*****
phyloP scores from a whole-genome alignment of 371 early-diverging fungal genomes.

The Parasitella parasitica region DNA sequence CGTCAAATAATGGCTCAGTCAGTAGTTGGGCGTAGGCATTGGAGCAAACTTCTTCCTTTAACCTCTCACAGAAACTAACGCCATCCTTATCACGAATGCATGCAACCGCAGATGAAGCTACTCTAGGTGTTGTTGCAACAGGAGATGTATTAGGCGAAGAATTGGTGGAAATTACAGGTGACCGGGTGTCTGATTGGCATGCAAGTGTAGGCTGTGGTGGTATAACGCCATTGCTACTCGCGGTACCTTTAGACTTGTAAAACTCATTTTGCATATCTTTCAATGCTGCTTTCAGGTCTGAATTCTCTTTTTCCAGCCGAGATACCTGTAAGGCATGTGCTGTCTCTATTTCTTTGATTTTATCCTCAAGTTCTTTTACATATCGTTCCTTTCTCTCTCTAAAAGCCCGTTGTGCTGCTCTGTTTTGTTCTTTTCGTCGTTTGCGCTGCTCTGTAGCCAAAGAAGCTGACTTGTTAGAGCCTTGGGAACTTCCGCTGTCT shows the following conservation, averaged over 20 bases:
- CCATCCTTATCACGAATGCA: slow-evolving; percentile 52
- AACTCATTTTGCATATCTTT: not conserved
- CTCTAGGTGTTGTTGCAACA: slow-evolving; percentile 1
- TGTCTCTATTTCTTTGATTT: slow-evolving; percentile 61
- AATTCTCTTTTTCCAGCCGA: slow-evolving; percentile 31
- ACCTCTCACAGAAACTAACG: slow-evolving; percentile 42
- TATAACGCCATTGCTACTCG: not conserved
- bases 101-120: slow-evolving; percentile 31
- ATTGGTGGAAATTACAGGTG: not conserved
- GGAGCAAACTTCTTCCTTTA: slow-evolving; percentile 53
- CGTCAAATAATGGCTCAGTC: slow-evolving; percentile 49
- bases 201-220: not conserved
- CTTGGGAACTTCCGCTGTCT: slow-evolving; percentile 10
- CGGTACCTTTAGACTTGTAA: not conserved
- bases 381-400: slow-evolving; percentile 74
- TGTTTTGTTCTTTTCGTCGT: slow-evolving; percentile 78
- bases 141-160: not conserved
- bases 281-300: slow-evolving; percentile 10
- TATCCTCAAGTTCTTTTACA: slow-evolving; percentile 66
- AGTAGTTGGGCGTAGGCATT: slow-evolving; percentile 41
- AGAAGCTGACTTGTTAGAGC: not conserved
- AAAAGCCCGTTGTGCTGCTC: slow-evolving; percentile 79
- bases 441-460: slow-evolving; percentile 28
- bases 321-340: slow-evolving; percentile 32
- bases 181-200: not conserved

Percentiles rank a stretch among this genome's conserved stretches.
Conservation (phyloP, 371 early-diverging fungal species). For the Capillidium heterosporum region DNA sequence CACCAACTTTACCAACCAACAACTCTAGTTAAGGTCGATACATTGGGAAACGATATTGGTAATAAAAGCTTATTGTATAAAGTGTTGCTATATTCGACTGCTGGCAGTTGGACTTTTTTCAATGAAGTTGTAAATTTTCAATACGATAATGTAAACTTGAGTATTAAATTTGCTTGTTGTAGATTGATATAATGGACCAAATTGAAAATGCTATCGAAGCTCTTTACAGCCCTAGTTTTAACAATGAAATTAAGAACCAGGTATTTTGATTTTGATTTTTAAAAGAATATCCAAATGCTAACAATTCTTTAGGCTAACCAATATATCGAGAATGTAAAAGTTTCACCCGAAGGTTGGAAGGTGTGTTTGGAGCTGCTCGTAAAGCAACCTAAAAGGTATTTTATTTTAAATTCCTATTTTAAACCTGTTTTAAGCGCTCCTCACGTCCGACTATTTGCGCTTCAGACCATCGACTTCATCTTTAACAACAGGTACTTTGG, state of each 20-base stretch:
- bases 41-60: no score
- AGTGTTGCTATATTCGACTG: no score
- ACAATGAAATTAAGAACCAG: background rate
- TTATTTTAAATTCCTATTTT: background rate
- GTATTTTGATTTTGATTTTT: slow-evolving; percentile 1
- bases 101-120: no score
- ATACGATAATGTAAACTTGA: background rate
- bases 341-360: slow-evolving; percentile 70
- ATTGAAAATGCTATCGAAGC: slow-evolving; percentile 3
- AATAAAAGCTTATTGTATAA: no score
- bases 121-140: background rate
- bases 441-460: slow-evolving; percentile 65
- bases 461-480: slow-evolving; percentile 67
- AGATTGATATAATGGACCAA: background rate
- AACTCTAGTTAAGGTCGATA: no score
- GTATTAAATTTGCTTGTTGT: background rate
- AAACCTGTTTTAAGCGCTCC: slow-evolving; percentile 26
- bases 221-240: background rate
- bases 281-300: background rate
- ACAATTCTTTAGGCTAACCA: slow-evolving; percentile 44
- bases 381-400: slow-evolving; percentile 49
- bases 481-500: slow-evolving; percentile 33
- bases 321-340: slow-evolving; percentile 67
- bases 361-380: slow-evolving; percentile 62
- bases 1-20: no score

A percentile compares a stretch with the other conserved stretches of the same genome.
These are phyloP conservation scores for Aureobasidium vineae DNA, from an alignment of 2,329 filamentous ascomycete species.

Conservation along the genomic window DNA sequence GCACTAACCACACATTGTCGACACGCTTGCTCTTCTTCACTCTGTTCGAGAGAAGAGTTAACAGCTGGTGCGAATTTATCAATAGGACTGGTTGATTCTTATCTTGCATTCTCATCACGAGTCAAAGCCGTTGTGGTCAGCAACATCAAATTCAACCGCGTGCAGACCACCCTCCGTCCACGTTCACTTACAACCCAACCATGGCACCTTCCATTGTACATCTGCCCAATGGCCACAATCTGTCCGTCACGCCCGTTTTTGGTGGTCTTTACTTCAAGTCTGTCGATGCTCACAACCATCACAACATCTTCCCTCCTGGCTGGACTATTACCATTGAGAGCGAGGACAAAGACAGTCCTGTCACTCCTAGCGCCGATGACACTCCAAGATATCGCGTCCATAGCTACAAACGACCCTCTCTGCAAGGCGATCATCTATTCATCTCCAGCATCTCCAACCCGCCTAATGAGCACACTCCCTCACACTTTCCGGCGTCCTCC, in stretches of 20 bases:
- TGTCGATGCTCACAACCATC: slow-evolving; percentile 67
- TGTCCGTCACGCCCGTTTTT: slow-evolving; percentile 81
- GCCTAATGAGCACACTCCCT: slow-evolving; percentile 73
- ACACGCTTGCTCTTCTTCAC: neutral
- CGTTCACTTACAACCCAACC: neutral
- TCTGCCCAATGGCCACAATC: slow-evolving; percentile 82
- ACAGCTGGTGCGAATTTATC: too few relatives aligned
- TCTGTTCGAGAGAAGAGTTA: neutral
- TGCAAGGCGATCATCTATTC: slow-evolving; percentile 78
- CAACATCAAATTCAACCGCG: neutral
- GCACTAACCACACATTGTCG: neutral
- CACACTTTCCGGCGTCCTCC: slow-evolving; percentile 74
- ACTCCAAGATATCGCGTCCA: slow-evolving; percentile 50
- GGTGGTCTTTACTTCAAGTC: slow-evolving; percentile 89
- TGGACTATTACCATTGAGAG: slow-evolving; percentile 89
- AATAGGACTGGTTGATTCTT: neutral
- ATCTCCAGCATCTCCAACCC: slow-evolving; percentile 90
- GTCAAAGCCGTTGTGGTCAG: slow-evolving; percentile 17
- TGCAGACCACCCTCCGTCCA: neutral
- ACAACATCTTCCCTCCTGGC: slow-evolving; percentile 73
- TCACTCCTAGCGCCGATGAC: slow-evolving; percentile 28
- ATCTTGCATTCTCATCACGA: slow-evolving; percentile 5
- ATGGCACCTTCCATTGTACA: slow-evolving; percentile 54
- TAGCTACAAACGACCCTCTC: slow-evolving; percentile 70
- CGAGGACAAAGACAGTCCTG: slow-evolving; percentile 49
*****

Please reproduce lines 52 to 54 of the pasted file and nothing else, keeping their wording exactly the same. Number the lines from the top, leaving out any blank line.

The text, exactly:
- bases 321-340: slow-evolving; percentile 67
- bases 361-380: slow-evolving; percentile 62
- bases 1-20: no score